The sadness, as I attended his funeral. This overwhelming exhaustion from knowing then, when no treatment existed for the disease, that no matter what you did, these people that you chose to care for were likely to die.
It wears on you, this. Wears on you in a way that becomes cellular, coloring the moments outside of the care you provide. Wears on you enough that you have to step away from a career that meant everything but now is destroying you.
Heroes. Like the frontline workers now once again overwhelmed again by the spike in Covid cases, a spike that didn’t need to happen. Those frontline workers cheered every night at the beginning of this pandemic, spending time away from their own families, jeopardizing their own safety to care for people ravaged by this mysterious virus.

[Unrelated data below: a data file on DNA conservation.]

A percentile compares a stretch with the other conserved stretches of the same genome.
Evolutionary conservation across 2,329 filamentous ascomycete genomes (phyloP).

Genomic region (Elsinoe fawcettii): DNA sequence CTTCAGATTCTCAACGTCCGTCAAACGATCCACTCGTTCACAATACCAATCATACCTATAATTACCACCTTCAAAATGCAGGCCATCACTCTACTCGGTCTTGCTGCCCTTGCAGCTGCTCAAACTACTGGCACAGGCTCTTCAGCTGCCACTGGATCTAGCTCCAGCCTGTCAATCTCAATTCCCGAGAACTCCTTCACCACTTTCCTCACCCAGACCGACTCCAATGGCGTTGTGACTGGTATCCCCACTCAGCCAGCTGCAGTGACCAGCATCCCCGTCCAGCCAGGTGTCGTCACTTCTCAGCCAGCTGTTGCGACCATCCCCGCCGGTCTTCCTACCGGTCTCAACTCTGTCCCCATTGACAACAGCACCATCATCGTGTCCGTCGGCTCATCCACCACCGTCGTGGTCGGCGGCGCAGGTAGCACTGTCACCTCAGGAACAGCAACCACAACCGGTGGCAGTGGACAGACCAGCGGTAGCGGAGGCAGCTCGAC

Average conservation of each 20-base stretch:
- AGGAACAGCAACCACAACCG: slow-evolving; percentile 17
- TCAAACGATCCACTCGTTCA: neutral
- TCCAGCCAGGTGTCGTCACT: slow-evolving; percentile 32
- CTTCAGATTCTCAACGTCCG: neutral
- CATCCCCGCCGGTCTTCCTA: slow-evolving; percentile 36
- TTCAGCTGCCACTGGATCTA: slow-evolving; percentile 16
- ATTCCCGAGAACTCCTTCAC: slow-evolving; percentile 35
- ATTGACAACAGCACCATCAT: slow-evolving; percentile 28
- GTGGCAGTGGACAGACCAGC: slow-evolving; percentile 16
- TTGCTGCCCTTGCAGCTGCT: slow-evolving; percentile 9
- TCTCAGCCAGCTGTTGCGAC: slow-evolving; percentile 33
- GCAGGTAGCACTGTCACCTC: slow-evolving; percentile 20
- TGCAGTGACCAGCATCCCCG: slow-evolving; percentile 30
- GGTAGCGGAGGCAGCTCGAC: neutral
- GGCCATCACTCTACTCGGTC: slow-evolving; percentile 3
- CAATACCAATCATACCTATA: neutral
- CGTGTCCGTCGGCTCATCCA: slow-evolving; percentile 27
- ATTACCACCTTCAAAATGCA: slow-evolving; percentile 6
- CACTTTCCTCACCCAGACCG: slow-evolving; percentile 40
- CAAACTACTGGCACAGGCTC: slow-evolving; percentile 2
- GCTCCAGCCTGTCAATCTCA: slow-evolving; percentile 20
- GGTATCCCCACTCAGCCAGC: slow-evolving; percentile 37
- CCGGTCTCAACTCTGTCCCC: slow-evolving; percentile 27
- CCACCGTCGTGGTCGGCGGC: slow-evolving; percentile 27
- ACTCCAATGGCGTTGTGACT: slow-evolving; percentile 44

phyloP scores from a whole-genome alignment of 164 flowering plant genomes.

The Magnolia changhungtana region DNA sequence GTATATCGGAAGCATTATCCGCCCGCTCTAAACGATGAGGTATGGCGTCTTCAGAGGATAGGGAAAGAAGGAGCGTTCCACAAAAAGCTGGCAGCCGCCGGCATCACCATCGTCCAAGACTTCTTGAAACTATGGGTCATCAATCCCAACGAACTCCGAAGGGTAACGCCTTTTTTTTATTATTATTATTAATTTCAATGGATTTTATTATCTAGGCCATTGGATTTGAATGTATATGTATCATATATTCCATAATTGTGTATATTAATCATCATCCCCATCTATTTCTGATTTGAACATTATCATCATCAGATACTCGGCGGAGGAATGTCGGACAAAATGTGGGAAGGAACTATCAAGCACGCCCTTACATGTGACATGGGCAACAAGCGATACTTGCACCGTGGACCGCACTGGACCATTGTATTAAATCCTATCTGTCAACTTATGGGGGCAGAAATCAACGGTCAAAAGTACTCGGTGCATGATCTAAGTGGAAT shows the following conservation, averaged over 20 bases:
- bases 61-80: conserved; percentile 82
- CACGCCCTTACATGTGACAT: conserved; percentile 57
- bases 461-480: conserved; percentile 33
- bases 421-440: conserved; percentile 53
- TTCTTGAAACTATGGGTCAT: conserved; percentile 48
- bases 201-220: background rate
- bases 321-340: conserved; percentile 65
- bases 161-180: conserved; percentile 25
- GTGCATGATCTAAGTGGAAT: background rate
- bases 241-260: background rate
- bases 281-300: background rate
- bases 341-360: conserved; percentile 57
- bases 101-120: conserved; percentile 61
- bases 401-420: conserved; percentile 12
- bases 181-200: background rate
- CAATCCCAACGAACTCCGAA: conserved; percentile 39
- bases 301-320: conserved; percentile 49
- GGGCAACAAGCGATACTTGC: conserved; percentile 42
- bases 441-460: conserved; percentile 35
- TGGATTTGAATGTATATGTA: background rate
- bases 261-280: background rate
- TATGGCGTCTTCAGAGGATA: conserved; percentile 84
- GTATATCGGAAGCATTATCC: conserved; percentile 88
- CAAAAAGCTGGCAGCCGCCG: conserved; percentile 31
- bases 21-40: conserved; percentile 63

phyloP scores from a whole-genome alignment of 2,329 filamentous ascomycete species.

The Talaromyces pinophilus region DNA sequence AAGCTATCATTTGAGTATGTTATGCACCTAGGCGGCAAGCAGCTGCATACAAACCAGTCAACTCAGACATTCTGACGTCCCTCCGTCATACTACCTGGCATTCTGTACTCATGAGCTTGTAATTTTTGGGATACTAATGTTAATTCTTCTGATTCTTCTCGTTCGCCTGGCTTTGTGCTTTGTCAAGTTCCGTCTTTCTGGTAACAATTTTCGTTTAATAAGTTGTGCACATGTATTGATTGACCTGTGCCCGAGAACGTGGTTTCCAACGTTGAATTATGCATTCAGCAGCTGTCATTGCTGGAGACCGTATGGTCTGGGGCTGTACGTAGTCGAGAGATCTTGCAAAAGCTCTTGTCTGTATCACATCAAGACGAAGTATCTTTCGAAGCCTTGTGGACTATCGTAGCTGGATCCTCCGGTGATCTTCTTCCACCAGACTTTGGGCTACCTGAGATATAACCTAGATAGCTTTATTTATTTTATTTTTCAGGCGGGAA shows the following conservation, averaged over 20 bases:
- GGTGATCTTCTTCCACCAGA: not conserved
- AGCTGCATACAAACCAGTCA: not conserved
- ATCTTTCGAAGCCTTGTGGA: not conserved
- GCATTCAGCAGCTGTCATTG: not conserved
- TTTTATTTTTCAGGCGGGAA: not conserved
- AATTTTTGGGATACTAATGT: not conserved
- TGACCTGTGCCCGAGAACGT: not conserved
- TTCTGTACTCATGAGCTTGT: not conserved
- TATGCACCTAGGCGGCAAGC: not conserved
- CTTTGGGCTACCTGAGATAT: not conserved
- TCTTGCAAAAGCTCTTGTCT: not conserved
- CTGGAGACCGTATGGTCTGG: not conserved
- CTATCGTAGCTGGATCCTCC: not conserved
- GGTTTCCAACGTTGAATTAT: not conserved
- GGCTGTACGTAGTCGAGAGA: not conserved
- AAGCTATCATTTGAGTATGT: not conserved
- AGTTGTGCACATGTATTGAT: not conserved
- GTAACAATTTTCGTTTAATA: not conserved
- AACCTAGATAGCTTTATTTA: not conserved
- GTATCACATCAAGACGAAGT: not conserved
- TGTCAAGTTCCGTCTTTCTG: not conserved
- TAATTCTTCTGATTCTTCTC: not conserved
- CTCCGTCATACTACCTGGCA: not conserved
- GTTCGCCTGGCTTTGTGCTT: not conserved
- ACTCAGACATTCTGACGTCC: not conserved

But then, hope. A vaccination effective against the disease. Masks and handwashing working to stem the spread. A return to a sense of normalcy for a brief time, even for those heroes, who would still be haunted by what they saw and the choices they had to make.
Earlier this year, we returned to the dark days once again. A variant, a mutation, as viruses do. Those same heroes, caring again for the primarily unvaccinated patients filling and overwhelming the healthcare system. Nurses working double shifts, as I did, missing moments with their own families, abused by patients who still think this virus isn’t real, threatened by members of the public, sometimes becoming ill themselves.